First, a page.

As Model United Nations is a simulation of diplomatic interaction, delegates and Dais alike are required to conduct themselves with diplomatic decorum. They are to convey respect, de-escalate conflict and project dignity in their behavior and speech.
1. Appropriate Attire
Business Formal is the attire of choice for any self-respecting MUN conference. Men are advised to wear a clean and pressed suit, a buttoned-up stiff collar shirt, and a neatly attached tie with polished dress shoes. For women, a certain degree of variety and flexibility is permitted. For instance, suits and work dresses with closed toe dress shoes are allowed.
2. Interacting with the Committee and the Moderator
Always make sure to address the Committee in accordance with parliamentary procedure. This will keep things in order and maintain mutual respect even when the debate gets heated. You are advised to refer to the other delegates as “Distinguished Delegates” and the Moderator as “Honorable Chair”.
During the formal debate and caucuses, always pay attention when other delegates make their speeches. No delegate may address a session without the permission of the Moderator. Never engage in private conversation as it is considered to be rude and disrespectful. Send a page with the help of the volunteers instead.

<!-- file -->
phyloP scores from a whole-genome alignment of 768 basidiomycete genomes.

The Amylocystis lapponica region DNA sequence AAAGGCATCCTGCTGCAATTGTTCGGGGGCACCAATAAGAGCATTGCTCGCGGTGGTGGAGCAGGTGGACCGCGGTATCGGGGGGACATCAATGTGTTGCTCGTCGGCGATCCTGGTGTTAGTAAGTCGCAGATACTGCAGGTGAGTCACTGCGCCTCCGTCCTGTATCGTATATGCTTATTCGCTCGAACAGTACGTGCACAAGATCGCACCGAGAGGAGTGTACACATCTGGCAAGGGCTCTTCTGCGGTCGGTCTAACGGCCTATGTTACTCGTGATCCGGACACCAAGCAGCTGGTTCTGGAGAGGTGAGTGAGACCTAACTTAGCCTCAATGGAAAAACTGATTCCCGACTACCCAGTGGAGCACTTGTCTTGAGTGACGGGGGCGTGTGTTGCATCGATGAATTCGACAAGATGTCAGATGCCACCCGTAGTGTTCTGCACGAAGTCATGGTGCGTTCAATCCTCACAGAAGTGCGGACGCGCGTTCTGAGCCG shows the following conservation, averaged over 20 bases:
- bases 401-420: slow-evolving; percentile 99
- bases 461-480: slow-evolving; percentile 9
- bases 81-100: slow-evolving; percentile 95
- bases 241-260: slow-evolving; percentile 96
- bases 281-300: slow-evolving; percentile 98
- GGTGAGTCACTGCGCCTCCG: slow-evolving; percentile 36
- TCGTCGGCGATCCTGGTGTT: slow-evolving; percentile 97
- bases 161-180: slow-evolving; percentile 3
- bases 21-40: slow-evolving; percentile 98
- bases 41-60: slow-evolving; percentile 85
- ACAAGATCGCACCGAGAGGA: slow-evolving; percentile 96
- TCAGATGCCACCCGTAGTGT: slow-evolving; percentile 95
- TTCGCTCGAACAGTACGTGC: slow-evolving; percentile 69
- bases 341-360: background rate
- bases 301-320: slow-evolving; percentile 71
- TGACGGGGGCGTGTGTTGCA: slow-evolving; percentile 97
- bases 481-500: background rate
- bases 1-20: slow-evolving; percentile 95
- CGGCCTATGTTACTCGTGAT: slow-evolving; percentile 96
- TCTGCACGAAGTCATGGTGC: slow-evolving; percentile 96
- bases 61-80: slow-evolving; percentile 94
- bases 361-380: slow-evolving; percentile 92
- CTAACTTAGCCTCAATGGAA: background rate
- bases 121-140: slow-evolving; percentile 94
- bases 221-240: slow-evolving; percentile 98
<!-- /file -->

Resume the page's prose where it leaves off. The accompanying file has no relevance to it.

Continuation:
During unmoderated caucuses and meetings outside of designated conference rooms, politeness is still essential. Do not bully, shun or badmouth other delegates. Always attempt to build consensus by exchanging ideas and respecting the opinions of others when working on Working Papers and Draft Resolutions.
3. Diplomatic Language
When speaking in your Committee or in drafting documents, it is necessary to employ formal and diplomatic language.
The third-person should be used as much as possible when speaking. Never address any delegate by their first name. (i.e. use the third-person “The delegate of China”)
Avoid stereotyping other states and using demeaning or controversial phrases such as “undeveloped nations” or “bully states”. Also try to use the full name of countries, such as “the United Kingdom” instead of “the UK”. Accord full respect to the issues that you are discussing and never make jokes in bad taste.